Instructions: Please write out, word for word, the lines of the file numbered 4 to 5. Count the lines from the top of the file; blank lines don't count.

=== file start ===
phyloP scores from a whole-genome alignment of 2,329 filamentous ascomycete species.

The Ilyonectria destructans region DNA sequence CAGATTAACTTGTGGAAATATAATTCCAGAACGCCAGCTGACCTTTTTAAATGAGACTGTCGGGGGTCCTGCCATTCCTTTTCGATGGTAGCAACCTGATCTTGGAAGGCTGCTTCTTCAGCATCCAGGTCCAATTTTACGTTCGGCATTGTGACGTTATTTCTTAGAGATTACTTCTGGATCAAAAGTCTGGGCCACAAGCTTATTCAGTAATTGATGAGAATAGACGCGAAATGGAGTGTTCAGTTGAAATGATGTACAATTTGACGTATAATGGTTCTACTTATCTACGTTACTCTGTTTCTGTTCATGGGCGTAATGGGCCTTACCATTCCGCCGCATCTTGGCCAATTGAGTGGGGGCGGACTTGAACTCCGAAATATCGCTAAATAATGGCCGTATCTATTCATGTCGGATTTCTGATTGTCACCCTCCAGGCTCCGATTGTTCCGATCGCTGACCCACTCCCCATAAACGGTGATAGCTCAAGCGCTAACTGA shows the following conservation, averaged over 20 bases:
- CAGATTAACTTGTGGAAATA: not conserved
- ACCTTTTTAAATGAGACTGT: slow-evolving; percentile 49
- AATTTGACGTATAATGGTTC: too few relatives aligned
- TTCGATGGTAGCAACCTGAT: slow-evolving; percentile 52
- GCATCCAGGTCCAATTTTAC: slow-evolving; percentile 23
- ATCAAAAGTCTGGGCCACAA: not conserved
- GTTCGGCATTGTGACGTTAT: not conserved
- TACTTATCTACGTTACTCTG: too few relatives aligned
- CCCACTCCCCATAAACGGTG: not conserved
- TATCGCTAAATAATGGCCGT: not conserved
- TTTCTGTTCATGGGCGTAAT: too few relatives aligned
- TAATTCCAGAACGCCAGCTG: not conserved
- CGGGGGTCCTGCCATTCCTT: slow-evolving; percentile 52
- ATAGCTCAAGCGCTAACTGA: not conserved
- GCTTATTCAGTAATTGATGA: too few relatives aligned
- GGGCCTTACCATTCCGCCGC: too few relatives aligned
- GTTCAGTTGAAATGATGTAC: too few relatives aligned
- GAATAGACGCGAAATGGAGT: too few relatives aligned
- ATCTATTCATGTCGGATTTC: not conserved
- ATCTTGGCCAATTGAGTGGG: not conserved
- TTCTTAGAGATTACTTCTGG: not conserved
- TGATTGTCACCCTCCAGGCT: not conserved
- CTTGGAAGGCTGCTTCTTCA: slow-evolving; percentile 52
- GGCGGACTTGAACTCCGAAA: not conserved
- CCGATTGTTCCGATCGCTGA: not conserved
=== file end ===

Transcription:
- ACCTTTTTAAATGAGACTGT: slow-evolving; percentile 49
- AATTTGACGTATAATGGTTC: too few relatives aligned